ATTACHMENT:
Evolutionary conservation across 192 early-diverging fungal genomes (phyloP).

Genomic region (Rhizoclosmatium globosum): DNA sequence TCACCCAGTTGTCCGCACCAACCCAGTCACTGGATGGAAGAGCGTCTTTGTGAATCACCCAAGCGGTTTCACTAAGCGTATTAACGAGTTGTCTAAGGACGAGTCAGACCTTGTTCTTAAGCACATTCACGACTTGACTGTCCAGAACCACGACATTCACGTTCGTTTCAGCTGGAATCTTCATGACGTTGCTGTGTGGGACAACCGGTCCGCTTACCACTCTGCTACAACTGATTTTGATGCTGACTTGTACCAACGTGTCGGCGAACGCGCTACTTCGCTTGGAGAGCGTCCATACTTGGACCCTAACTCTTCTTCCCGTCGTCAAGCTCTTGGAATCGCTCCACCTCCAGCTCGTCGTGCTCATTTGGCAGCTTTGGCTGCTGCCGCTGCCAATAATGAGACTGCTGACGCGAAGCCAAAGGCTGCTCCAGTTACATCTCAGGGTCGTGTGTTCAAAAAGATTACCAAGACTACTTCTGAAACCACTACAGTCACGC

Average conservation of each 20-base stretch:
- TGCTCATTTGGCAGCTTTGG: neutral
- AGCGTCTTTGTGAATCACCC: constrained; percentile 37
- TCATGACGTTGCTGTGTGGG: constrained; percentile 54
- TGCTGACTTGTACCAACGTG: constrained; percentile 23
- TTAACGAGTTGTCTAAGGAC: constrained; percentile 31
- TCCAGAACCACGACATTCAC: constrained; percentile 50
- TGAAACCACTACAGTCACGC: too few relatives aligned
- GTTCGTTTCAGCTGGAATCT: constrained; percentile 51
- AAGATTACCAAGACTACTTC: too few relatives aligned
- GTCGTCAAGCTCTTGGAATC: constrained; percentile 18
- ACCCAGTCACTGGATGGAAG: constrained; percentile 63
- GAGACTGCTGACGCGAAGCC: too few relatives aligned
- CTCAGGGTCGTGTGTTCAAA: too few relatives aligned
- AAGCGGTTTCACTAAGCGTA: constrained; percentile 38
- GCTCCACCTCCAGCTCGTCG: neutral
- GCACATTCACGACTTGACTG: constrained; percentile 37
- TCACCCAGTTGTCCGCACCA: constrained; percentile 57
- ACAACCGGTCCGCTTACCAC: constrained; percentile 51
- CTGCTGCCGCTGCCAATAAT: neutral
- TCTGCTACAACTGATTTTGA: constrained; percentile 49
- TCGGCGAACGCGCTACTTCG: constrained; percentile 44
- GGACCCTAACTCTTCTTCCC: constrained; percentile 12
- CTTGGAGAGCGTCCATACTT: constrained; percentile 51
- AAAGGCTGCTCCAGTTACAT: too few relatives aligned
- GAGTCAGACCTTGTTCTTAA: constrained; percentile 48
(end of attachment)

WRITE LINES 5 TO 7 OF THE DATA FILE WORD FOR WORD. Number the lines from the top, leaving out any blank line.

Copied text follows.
- AGCGTCTTTGTGAATCACCC: constrained; percentile 37
- TCATGACGTTGCTGTGTGGG: constrained; percentile 54
- TGCTGACTTGTACCAACGTG: constrained; percentile 23